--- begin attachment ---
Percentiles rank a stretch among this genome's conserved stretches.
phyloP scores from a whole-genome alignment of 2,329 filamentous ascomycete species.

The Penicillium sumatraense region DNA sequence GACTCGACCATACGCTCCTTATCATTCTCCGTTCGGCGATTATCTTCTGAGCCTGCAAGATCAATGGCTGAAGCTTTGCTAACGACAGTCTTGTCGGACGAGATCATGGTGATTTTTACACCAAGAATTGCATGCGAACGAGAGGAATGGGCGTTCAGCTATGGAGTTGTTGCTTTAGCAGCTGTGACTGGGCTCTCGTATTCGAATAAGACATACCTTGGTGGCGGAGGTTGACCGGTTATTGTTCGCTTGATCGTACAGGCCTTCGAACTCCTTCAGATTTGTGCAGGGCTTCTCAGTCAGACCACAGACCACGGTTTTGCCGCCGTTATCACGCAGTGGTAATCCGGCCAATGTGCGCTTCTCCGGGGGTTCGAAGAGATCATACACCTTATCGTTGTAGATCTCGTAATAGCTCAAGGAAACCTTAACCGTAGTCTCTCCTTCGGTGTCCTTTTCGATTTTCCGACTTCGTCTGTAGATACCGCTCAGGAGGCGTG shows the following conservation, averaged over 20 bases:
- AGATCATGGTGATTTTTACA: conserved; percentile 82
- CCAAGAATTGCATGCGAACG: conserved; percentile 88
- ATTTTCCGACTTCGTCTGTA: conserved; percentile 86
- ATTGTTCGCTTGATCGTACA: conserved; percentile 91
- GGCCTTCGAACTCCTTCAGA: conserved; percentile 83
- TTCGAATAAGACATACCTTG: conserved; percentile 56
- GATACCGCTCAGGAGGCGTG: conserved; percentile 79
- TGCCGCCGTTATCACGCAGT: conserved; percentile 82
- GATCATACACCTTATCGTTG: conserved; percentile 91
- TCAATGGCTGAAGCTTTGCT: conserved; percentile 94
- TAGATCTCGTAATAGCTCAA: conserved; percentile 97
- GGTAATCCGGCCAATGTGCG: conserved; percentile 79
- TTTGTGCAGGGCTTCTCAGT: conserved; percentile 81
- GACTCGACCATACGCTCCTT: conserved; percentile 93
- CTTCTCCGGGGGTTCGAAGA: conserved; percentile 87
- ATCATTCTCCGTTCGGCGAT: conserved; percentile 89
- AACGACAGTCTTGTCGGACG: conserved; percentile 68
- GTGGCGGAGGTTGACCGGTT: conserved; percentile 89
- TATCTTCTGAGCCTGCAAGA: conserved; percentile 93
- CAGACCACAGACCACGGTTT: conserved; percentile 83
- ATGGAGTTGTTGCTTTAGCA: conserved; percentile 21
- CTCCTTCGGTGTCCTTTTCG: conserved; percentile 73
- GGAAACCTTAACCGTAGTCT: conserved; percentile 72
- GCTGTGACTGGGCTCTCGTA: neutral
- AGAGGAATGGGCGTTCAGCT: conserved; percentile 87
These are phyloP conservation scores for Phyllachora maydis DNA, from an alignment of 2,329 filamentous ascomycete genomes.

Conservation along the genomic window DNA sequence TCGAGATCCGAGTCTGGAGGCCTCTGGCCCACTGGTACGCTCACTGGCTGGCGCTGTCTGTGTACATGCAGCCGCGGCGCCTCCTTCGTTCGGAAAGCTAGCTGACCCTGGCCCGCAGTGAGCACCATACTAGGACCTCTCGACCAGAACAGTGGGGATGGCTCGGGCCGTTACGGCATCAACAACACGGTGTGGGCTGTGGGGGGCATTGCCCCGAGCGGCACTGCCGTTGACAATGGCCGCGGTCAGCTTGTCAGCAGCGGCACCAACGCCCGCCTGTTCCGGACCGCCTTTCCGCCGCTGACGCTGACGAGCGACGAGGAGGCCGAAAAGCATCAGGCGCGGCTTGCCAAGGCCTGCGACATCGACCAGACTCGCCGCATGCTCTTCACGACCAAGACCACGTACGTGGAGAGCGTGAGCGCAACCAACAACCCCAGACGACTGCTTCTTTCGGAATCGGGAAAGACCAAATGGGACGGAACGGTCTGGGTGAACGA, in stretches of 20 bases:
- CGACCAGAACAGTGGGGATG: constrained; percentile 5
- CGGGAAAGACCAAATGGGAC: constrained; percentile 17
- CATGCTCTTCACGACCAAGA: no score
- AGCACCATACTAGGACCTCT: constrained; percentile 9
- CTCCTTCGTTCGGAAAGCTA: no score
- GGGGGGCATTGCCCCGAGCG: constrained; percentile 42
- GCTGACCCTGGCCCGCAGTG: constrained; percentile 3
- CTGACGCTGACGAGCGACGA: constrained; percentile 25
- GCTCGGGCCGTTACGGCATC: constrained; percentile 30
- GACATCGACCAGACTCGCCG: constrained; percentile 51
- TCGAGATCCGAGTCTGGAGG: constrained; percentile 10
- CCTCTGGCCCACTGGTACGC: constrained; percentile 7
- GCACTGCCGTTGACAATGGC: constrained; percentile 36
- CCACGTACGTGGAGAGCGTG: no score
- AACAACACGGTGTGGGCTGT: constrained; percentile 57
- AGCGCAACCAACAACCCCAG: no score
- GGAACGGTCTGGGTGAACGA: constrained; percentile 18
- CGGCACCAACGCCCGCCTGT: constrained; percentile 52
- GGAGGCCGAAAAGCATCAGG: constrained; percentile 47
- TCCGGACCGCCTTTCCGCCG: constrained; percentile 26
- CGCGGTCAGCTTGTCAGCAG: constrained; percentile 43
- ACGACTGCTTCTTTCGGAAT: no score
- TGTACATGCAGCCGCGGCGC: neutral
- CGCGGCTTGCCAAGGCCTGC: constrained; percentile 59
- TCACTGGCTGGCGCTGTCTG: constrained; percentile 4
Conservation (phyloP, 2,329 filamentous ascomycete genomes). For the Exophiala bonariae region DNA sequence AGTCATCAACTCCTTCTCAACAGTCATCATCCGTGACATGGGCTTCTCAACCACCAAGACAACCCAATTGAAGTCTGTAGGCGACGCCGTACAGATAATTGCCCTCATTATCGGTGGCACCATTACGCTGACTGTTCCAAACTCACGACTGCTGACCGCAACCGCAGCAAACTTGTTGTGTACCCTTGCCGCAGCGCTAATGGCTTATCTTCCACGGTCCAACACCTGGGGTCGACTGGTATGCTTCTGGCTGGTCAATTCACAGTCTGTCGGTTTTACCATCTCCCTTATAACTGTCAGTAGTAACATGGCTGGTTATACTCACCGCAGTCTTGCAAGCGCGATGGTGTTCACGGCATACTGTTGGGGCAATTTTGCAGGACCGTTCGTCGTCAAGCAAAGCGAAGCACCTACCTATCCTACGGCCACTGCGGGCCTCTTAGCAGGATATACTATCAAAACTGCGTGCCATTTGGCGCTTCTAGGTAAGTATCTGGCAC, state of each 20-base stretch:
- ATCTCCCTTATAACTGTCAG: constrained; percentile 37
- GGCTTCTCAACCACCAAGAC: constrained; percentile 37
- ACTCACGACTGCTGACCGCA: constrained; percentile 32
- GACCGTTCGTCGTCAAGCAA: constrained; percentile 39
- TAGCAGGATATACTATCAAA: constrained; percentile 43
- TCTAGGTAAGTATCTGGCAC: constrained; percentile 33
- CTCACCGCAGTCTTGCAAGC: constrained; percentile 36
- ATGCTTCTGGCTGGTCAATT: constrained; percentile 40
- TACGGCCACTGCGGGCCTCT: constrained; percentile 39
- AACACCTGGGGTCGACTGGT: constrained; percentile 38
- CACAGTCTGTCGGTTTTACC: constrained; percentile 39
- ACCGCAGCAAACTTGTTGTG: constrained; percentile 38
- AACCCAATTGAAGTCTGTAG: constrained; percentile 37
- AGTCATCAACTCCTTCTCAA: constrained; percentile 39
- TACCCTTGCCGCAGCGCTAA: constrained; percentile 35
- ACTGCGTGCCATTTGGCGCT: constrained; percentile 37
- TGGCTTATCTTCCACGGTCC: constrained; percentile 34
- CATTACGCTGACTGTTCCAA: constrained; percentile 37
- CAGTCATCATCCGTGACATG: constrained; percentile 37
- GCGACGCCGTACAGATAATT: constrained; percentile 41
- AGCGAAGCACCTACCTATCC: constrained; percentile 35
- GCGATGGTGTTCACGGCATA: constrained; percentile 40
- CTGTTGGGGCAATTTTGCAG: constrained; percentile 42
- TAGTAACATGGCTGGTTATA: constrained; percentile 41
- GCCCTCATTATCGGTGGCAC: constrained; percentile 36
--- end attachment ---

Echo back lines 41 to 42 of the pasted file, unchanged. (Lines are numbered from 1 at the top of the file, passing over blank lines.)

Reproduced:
- TCGAGATCCGAGTCTGGAGG: constrained; percentile 10
- CCTCTGGCCCACTGGTACGC: constrained; percentile 7